The AK MMT system of biochemical evaluation is controversial. One reason for this is that there have been many modifications of Goodheart's original description. The applied kinesiologist uses the MMT to evaluate nutrition as an adjunct to standard laboratory, nutritional, and physical diagnostic methods. All factors of the examination should correlate, or something is being missed. Research sponsored by the International College of Applied Kinesiology points out that the use of the AK MMT to evaluate nutrition is not a viable approach in and of itself. (40) Some researchers, rather than have the participants stimulate the gustatory receptors with the substance being tested, have the individual handhold the substance or lay it on the belly; some even have the patient hold a bottle containing the substance to be tested. These modified systems are frequently taught to laypeople, who often do not have the anatomical knowledge necessary for accurate muscle testing nor a sufficient background in nutrition or general diagnostic ability. (41-44)
While our understandings of the neurological pathways that produce changes in muscle function remain incomplete, there is definite evidence in the literature of efferent response throughout the body resulting from stimulation of the gustatory and olfactory receptors. (33-36) Some of the observed reactions to lingual stimulation have included, for example: (1) exercise performance and brain activity, (2) canine pancreatic secretion, and (3) altered plasma levels of estrone, follicle stimulating hormone, and luteinizing hormone. (36), (45), (46) Despite the complexity of factors involved, this evaluation may become a useful adjunct to the standard methods used in determining a patient's nutritional and hormonal status and needs. (8), (9), (47)
This notion has some predictive implications. It might be possible, perhaps early in life, to identify individuals with reduced glucocorticoid metabolism who are at increased risk of stress-related illness and related disorders on exposure to trauma later in life. To test this, it will be helpful prospectively to follow cohorts such as the offspring of women with significant ASD during their pregnancy. It also implies that use of adrenal gland nutritional support during the early phase of development of symptoms may aid in the reversal of this condition in vulnerable individuals and their children. Recent clinical evidence suggests that this might be the case. (48)
Because muscle dysfunction frequently reflects biochemical dysfunction, the use of the AK MMT may expedite the broad-scope discovery of the causes of biochemical disorders. (49) Good heart originally observed, "The opportunity to use the body as an instrument of laboratory analysis is unparalleled in modern therapy; if one approaches the problem correctly, making the proper and adequate diagnosis and treatment, the response is satisfactory to both the doctor and the patient." (47) If it proves to be the case that the AK MMT is sensitive and selective to ASD, then the factors that correct the muscle inhibitions found related to the adrenal gland may become an important guide in the selection of treatment modalities and nutritional elements in these cases.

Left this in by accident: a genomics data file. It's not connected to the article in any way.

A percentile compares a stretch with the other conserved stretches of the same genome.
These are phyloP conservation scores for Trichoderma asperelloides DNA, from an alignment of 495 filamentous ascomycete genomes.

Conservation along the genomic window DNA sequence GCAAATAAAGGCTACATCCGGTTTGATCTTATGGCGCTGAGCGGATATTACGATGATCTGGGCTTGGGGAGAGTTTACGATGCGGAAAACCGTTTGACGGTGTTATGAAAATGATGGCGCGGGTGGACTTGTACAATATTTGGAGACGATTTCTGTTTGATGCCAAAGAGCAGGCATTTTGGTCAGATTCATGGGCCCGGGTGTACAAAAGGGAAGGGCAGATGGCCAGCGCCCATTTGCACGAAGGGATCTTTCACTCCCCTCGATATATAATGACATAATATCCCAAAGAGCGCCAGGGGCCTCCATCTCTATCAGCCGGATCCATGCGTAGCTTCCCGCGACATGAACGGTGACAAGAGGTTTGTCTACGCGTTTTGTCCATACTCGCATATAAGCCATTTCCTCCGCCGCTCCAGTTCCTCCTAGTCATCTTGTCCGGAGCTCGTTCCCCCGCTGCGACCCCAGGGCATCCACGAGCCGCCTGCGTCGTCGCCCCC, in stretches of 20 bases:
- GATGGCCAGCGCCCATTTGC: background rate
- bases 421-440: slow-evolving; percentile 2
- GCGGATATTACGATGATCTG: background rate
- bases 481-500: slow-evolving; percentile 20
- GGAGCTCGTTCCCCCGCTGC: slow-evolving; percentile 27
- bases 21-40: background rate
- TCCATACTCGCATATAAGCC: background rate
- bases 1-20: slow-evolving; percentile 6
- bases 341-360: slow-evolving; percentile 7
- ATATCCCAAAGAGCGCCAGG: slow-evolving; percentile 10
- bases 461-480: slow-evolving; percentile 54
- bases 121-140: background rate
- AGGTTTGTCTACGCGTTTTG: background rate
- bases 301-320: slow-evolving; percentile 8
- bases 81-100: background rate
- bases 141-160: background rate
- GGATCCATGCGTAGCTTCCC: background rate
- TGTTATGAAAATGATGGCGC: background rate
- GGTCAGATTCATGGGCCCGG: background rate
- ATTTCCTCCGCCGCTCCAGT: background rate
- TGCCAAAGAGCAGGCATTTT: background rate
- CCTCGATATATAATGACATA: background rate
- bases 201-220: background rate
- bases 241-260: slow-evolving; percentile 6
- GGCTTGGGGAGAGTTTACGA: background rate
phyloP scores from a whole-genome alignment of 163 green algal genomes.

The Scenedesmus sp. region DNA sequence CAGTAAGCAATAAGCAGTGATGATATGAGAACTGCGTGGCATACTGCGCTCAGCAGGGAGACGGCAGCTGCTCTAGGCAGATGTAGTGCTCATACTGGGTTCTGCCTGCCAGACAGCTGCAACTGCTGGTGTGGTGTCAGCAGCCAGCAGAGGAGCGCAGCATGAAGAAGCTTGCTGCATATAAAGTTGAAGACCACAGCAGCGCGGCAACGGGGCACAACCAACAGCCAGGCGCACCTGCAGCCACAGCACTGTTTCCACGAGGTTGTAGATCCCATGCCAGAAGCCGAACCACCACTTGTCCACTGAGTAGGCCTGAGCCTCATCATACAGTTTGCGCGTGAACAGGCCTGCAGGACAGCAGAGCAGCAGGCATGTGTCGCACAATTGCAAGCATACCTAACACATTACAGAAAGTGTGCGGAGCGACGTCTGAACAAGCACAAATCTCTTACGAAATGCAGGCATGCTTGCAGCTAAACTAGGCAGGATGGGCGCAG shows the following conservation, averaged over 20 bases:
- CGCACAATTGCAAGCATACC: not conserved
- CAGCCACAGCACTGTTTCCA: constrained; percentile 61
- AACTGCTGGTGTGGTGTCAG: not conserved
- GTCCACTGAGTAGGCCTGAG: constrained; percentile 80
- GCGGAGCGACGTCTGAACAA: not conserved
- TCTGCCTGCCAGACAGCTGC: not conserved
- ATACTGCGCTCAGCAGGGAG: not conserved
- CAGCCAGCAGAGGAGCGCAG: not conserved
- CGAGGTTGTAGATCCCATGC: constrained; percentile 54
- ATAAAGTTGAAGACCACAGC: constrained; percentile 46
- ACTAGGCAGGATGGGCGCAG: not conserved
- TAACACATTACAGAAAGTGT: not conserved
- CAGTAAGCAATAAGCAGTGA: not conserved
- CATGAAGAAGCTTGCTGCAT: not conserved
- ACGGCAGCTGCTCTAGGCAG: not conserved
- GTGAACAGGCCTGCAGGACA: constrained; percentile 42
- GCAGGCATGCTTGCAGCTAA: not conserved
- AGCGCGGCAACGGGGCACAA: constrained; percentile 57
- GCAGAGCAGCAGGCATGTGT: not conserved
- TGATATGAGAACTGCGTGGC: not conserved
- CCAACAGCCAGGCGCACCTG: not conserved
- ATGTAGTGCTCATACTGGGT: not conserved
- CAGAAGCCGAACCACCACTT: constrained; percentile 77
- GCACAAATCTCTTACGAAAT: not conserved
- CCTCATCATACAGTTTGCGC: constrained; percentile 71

A primary limitation of this study was that it did not include patients without ASD; as a retrospective case-series report on patients with ASD, patients who undergo salivary assays usually have some form of ASD. Controls without this condition presenting to the clinician's practices were not common enough to create a control group.
The next steps of objectifying possible measurable muscle impairments associated with ASDs are to increase the sample size, to study patients in other situations involving physical, biochemical, and psychosocial imbalances resulting in stress-related symptoms, to develop an appropriate control intervention, to solve the problem of blinding and double-blinding, to find additional steroid hormone disturbances that may be assessed by the AK MMT, and to compare the treatment effects of AK with other methods that ameliorate the symptoms of adrenal stress disorder.
Finally, the effectiveness of the manual muscle test for diagnosis in this arena can only be established following a full-scale, randomized, controlled clinical trial with adequate follow-up and homogenized samples. A follow-up study showing the effect of AK treatment upon abnormal salivary cortisol values is currently under way.
This study supports a number of previous reports, showing that gustatory receptor-based sensorimotor challenges like the ones used here may permit the clinician to assess the impact of biochemical substances on patient neurophysiology and muscle function. This approach may afford clinicians the use of an interactive means by which to predict the clinical utility of a given substance for a given patient with ASD. If true, this would represent a significant conceptual expansion of the standard nutritional examination process.
We believe that the correlations obtained between AK MMT findings and salivary hormone tests in cases with ASD are a first step in suggesting that MMT is a potentially useful, inexpensive, noninvasive tool in the assessment of a primary endocrine dysfunction in the general population.
(See Table 1 in the online version of this article for the individual patient profiles documenting the correlations between manual muscle testing and laboratory diagnosis and primary complaints in 110 patients.)
AK MMT Examinations and Laboratory Tests: Concurrent Validity Review
(See the online version of this article for the literature review of the correlations found between manual muscle testing and laboratory diagnosis in previous reports, as well as an expanded discussion of the biological plausibility and physiological rationale for the MMT in the assessment of biochemical disturbances.)
Scott Cuthbert, DC
Chiropractic Health Center, PC
255 West Abriendo Avenue
Pueblo, Colorado 81004
Unabridged article is available at townsendletter.com.
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Table 2 Adrenal Glands Classic adrenal-related muscles in AK inhibited 110 Rostand's Sign and/or paradoxical pupillary reaction present 58 Abnormal Cortisol 101 Abnormal Cortisol: DHEA ratio 65 Correlation of AK MMT & Salivary Tests to expected ASD signs 110 and symptoms
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|Author:||Cuthbert, Scott; Rosner, Anthony; Chetcuti, Trevor; Gangemi, Steve|
|Date:||Jan 1, 2015|